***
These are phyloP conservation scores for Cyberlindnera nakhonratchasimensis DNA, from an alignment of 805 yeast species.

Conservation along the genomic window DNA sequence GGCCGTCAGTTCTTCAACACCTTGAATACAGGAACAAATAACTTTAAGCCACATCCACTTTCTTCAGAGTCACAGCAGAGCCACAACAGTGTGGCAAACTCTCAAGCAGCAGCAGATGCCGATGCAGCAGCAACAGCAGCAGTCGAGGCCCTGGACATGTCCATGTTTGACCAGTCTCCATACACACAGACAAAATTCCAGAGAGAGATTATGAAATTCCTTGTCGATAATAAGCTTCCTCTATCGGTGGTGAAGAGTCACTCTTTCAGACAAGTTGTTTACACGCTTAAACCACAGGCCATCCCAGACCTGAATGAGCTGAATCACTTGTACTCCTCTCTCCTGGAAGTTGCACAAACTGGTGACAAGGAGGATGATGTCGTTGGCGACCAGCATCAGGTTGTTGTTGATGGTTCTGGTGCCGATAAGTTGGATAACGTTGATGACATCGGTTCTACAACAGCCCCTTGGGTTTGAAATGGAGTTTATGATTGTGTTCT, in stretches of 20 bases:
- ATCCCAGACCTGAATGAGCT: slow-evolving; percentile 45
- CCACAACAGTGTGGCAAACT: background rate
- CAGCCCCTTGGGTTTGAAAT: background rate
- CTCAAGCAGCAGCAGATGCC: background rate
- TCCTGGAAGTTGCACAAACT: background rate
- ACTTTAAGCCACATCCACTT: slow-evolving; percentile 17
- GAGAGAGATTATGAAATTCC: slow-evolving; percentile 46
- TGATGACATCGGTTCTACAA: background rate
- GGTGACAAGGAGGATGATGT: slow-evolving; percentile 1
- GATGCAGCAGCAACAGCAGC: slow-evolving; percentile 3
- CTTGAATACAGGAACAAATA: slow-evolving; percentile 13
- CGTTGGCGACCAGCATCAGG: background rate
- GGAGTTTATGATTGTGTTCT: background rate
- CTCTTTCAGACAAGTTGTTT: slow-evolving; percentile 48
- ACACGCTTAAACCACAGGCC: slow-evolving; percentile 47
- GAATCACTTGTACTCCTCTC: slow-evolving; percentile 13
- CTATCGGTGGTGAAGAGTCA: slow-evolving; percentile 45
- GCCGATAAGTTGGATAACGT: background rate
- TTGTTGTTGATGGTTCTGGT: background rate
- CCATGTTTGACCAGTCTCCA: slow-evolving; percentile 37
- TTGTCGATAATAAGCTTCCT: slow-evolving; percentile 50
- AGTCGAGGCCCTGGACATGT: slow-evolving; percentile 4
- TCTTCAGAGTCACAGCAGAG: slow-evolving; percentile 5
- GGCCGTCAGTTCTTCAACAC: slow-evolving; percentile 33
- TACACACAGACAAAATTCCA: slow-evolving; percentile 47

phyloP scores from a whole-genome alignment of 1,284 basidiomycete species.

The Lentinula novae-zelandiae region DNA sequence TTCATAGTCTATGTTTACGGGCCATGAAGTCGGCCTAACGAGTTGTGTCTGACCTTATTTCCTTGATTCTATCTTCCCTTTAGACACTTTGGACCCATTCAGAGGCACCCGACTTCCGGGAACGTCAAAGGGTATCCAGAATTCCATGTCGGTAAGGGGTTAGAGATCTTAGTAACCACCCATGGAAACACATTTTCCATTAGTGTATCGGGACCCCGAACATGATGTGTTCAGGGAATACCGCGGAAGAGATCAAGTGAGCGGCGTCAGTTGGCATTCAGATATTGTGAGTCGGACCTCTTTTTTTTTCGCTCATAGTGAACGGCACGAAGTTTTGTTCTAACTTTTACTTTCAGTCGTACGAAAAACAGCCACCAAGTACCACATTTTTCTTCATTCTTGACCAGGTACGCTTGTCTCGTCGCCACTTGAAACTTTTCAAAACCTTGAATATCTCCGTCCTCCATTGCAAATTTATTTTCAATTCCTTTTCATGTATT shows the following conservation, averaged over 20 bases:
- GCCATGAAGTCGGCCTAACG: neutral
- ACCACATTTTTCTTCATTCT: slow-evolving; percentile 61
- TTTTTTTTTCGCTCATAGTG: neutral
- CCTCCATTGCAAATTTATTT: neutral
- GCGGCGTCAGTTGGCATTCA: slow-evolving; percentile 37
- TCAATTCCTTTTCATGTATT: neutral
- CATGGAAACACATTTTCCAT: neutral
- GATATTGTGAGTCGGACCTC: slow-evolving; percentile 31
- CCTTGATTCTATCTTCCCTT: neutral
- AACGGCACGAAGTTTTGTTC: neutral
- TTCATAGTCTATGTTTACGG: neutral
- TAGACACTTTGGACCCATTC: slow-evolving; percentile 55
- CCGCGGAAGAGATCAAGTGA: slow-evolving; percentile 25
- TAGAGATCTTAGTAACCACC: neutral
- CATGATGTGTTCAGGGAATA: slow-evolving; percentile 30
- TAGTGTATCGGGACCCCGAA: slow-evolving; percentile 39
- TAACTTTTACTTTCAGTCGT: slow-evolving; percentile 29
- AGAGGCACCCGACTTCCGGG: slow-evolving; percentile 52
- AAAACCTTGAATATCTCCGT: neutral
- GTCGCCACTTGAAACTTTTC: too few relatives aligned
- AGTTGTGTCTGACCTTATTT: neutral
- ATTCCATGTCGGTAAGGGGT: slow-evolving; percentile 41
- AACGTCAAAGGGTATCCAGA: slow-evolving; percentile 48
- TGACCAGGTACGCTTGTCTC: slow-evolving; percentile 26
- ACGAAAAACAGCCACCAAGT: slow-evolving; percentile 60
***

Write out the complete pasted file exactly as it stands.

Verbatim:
These are phyloP conservation scores for Cyberlindnera nakhonratchasimensis DNA, from an alignment of 805 yeast species.

Conservation along the genomic window DNA sequence GGCCGTCAGTTCTTCAACACCTTGAATACAGGAACAAATAACTTTAAGCCACATCCACTTTCTTCAGAGTCACAGCAGAGCCACAACAGTGTGGCAAACTCTCAAGCAGCAGCAGATGCCGATGCAGCAGCAACAGCAGCAGTCGAGGCCCTGGACATGTCCATGTTTGACCAGTCTCCATACACACAGACAAAATTCCAGAGAGAGATTATGAAATTCCTTGTCGATAATAAGCTTCCTCTATCGGTGGTGAAGAGTCACTCTTTCAGACAAGTTGTTTACACGCTTAAACCACAGGCCATCCCAGACCTGAATGAGCTGAATCACTTGTACTCCTCTCTCCTGGAAGTTGCACAAACTGGTGACAAGGAGGATGATGTCGTTGGCGACCAGCATCAGGTTGTTGTTGATGGTTCTGGTGCCGATAAGTTGGATAACGTTGATGACATCGGTTCTACAACAGCCCCTTGGGTTTGAAATGGAGTTTATGATTGTGTTCT, in stretches of 20 bases:
- ATCCCAGACCTGAATGAGCT: slow-evolving; percentile 45
- CCACAACAGTGTGGCAAACT: background rate
- CAGCCCCTTGGGTTTGAAAT: background rate
- CTCAAGCAGCAGCAGATGCC: background rate
- TCCTGGAAGTTGCACAAACT: background rate
- ACTTTAAGCCACATCCACTT: slow-evolving; percentile 17
- GAGAGAGATTATGAAATTCC: slow-evolving; percentile 46
- TGATGACATCGGTTCTACAA: background rate
- GGTGACAAGGAGGATGATGT: slow-evolving; percentile 1
- GATGCAGCAGCAACAGCAGC: slow-evolving; percentile 3
- CTTGAATACAGGAACAAATA: slow-evolving; percentile 13
- CGTTGGCGACCAGCATCAGG: background rate
- GGAGTTTATGATTGTGTTCT: background rate
- CTCTTTCAGACAAGTTGTTT: slow-evolving; percentile 48
- ACACGCTTAAACCACAGGCC: slow-evolving; percentile 47
- GAATCACTTGTACTCCTCTC: slow-evolving; percentile 13
- CTATCGGTGGTGAAGAGTCA: slow-evolving; percentile 45
- GCCGATAAGTTGGATAACGT: background rate
- TTGTTGTTGATGGTTCTGGT: background rate
- CCATGTTTGACCAGTCTCCA: slow-evolving; percentile 37
- TTGTCGATAATAAGCTTCCT: slow-evolving; percentile 50
- AGTCGAGGCCCTGGACATGT: slow-evolving; percentile 4
- TCTTCAGAGTCACAGCAGAG: slow-evolving; percentile 5
- GGCCGTCAGTTCTTCAACAC: slow-evolving; percentile 33
- TACACACAGACAAAATTCCA: slow-evolving; percentile 47

phyloP scores from a whole-genome alignment of 1,284 basidiomycete species.

The Lentinula novae-zelandiae region DNA sequence TTCATAGTCTATGTTTACGGGCCATGAAGTCGGCCTAACGAGTTGTGTCTGACCTTATTTCCTTGATTCTATCTTCCCTTTAGACACTTTGGACCCATTCAGAGGCACCCGACTTCCGGGAACGTCAAAGGGTATCCAGAATTCCATGTCGGTAAGGGGTTAGAGATCTTAGTAACCACCCATGGAAACACATTTTCCATTAGTGTATCGGGACCCCGAACATGATGTGTTCAGGGAATACCGCGGAAGAGATCAAGTGAGCGGCGTCAGTTGGCATTCAGATATTGTGAGTCGGACCTCTTTTTTTTTCGCTCATAGTGAACGGCACGAAGTTTTGTTCTAACTTTTACTTTCAGTCGTACGAAAAACAGCCACCAAGTACCACATTTTTCTTCATTCTTGACCAGGTACGCTTGTCTCGTCGCCACTTGAAACTTTTCAAAACCTTGAATATCTCCGTCCTCCATTGCAAATTTATTTTCAATTCCTTTTCATGTATT shows the following conservation, averaged over 20 bases:
- GCCATGAAGTCGGCCTAACG: neutral
- ACCACATTTTTCTTCATTCT: slow-evolving; percentile 61
- TTTTTTTTTCGCTCATAGTG: neutral
- CCTCCATTGCAAATTTATTT: neutral
- GCGGCGTCAGTTGGCATTCA: slow-evolving; percentile 37
- TCAATTCCTTTTCATGTATT: neutral
- CATGGAAACACATTTTCCAT: neutral
- GATATTGTGAGTCGGACCTC: slow-evolving; percentile 31
- CCTTGATTCTATCTTCCCTT: neutral
- AACGGCACGAAGTTTTGTTC: neutral
- TTCATAGTCTATGTTTACGG: neutral
- TAGACACTTTGGACCCATTC: slow-evolving; percentile 55
- CCGCGGAAGAGATCAAGTGA: slow-evolving; percentile 25
- TAGAGATCTTAGTAACCACC: neutral
- CATGATGTGTTCAGGGAATA: slow-evolving; percentile 30
- TAGTGTATCGGGACCCCGAA: slow-evolving; percentile 39
- TAACTTTTACTTTCAGTCGT: slow-evolving; percentile 29
- AGAGGCACCCGACTTCCGGG: slow-evolving; percentile 52
- AAAACCTTGAATATCTCCGT: neutral
- GTCGCCACTTGAAACTTTTC: too few relatives aligned
- AGTTGTGTCTGACCTTATTT: neutral
- ATTCCATGTCGGTAAGGGGT: slow-evolving; percentile 41
- AACGTCAAAGGGTATCCAGA: slow-evolving; percentile 48
- TGACCAGGTACGCTTGTCTC: slow-evolving; percentile 26
- ACGAAAAACAGCCACCAAGT: slow-evolving; percentile 60